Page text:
For a bidder to be considered for award of the contract, its bid must be responsive. This is the initial determination by the reviewing owner. In determining whether a bidder is responsive, the political subdivision may consider whether the bidder has submitted a bid or quote that conforms in all material respects to the specifications, whether the bidder has submitted a bid that complies specifically with the invitation to bid and the instructions to bidders, and whether the bidder has complied with all applicable statutes, ordinances, resolutions or rules pertaining to the award of a public contract. Ind. Code § 36-1-12-4(b)(10).

Once the pool of responsive bidders is determined, the next determination is which one is lowest. This is a price-driven analysis. Once the lowest responsive bidder is determined, the third criteria for award must be met. This is whether that bidder is a responsible bidder. In determining whether a bidder is responsible, the political subdivision or agency may consider the ability and capacity of the bidder to perform the work; the integrity, character and reputation of the bidder; and the competence and experience of the bidder. Ind. Code § 36-1-12-4(b)(11). It is worth noting that there are no degrees of responsibility – it is a threshold litmus test. A bidder is either responsible or it is not. If it is determined to be responsible and is the lowest responsive bidder, it should receive the award. The fact that the awarding agency or owner believes that another bidder may be better or more responsible does not change this result.

In addition, the bidder is required to submit an affidavit that the bidder has not entered into a combination or agreement relative to the price to be bid by a person, to prevent a person from bidding or to induce a person to refrain from bidding. Ind. Code § 36-1-12-4(b)(12). The affidavit must also state that the bidder’s bid was made without reference to any other bid. Id.

Also, every bidder must also submit bid security in an amount of not more than 10 percent of the bid amount. Ind. Code § 36-1-12-4.5. In addition, the successful bidder must post a payment bond (see Ind. Code § 36-1-12-13.1) and performance bond (see Ind. Code § 36-1-12-14) on projects of value greater than $200,000. Contracts greater than $200,000 must also contain provisions for a retainage escrow. Ind. Code § 36-1-12-14.

Finally, within 60 days after bids are opened, the political subdivision must award and enter into a contract and provide the successful bidder with notice to proceed. Ind. Code § 36-1-12-6. However, if the project is to be financed through general obligation bonds, this timeframe is extended to 90 days. If the project is financed through revenue bonds, the project must be awarded, a contract must be entered into and a notice to proceed issued within 150 days after bids are opened. Within 15 days before the expiration of any of these dates, the successful contractor may notify the subdivision of its intent to withdraw its bid or extend the time for the award. Id.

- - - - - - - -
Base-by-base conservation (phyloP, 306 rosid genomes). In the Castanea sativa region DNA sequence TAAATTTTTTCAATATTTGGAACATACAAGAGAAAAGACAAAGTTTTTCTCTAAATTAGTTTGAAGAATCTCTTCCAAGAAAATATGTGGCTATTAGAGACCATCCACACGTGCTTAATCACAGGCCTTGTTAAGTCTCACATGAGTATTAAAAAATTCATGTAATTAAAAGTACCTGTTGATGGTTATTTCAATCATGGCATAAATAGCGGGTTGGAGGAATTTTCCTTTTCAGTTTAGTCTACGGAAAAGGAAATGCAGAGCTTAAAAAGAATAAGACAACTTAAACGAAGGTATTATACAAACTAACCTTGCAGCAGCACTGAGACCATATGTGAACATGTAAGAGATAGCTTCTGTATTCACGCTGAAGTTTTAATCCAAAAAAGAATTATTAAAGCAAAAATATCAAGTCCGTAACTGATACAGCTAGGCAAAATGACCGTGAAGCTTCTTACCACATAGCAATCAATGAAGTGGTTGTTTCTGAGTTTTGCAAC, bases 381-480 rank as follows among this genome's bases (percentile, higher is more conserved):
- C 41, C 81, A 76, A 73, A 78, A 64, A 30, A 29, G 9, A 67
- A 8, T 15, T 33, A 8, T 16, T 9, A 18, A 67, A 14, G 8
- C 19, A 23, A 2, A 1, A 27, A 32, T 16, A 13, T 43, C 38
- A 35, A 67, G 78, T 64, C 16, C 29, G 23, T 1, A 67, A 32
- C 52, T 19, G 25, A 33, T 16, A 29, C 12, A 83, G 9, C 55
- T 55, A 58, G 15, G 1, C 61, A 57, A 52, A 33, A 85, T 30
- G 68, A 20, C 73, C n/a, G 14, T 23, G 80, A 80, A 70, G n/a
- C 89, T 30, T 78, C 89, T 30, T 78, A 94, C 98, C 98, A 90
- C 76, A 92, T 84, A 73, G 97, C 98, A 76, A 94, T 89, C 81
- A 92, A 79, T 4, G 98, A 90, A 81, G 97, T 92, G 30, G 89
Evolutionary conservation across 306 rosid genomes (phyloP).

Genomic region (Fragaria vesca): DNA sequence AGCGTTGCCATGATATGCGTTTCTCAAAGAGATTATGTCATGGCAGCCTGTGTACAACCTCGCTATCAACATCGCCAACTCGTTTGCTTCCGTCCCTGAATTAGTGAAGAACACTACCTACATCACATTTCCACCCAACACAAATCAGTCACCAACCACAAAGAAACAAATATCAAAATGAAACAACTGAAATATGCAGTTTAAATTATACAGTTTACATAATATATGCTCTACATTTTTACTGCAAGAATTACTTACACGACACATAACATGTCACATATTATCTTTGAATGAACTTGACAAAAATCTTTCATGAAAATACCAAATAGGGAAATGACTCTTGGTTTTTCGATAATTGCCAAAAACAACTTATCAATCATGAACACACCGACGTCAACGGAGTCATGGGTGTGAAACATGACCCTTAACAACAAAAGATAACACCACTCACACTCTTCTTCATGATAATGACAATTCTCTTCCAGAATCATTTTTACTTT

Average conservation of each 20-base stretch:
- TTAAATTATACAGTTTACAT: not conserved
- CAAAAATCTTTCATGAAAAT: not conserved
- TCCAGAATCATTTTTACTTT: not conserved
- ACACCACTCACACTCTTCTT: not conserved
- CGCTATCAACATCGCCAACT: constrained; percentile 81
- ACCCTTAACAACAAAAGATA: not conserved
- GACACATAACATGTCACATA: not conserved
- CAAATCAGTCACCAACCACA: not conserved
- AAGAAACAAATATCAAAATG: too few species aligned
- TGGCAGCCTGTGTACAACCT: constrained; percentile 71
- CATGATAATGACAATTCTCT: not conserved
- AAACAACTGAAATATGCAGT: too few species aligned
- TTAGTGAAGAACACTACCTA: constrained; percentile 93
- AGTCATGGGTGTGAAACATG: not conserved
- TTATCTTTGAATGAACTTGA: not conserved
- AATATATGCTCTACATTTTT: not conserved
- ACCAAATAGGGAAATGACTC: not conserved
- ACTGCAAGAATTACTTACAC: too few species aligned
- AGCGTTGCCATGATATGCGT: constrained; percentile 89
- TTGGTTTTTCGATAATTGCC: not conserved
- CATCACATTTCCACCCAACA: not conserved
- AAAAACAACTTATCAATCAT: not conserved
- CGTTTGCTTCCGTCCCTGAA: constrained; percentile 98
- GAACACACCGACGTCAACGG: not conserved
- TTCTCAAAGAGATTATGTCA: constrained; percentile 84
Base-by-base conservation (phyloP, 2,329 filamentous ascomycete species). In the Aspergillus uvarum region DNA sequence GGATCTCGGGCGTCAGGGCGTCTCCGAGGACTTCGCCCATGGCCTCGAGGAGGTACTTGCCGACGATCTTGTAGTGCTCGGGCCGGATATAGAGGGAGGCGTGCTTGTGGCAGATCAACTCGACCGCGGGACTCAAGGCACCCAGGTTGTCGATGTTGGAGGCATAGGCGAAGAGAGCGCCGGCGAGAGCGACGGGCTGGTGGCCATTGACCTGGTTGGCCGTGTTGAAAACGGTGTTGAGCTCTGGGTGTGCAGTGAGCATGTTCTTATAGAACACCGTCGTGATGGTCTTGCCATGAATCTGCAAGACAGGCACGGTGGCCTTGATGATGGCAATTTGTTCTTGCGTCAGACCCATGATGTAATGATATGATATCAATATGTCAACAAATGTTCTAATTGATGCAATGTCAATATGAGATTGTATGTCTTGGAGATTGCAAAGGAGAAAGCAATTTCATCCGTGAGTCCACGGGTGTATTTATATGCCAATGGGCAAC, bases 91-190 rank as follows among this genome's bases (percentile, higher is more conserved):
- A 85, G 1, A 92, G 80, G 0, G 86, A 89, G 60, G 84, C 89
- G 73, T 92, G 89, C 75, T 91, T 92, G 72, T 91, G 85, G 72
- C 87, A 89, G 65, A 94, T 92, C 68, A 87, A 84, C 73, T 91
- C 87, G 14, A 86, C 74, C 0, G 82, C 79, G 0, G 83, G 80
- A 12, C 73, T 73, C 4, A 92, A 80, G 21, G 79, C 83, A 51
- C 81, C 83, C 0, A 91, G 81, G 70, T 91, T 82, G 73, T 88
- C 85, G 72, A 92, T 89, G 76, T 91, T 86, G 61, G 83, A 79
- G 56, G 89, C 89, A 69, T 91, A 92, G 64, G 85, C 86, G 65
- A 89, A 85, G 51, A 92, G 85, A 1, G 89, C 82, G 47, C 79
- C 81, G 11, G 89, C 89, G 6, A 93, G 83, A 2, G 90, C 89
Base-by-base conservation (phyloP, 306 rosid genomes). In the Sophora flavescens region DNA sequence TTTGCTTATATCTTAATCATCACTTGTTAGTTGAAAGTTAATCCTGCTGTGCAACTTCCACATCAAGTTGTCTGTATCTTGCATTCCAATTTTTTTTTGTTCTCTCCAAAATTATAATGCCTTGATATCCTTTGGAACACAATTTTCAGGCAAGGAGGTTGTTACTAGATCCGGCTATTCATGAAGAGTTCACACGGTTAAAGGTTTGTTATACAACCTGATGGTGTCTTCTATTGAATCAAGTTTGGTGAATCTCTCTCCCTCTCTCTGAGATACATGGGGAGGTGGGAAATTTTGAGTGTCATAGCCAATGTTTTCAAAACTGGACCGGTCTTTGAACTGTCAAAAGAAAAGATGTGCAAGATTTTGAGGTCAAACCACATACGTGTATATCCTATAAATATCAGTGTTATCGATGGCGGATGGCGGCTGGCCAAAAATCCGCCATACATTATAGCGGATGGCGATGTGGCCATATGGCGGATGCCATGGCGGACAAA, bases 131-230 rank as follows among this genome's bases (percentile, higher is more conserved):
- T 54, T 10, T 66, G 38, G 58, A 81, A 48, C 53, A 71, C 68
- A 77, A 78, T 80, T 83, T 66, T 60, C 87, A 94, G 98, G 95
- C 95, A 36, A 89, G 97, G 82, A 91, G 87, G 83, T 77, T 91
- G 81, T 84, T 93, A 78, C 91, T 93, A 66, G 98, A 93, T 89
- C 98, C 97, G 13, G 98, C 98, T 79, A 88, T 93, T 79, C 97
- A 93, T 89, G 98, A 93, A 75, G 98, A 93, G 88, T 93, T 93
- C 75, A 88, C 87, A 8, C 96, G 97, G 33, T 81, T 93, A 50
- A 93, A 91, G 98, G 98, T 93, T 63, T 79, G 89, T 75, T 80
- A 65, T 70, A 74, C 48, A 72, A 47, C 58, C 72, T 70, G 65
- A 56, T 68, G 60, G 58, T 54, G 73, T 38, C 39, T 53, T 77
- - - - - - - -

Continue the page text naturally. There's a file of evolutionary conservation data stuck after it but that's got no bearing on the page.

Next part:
Indiana’s competitive bidding statutes are an integral part of public works projects, be it Title 36 local public works or one of the other public works related statutes (under Titles 4, 5, or 8). There are a number of requirements that protect the public and satisfy the purpose for which these statutes were adopted, that being to “safeguard the public against fraud, favoritism, graft, extravagance, improvidence and corruption, and to insure honest competition for the best work or supplies at the lowest reasonable cost.” Behnke, 337 N.E.2d at 509. The Indiana Supreme Court’s recent decision in Alva Electric reinforces the stability of the public works statutes and ensures that government-funded construction projects will continue to be protected by the statutory competitive bidding requirements. In a construction environment in which alternative delivery systems are being considered, such as design-build, multi-prime construction management through an agency construction-manager or the newly enacted construction-manager-at-risk delivery model, the judicial reaffirmation of the ongoing viability of the traditional design-bid-build project delivery process is well timed.•

Chris Drewry is a partner with the construction law firm of Drewry Simmons Vornehm LLP, with offices in Carmel, Indianapolis and Merrillville, Ind. Chris is the chair of DTCI’s Construction Law Section and focuses his practice on construction law and litigation as well as labor and employment law. The opinions expressed in this article are those of the author.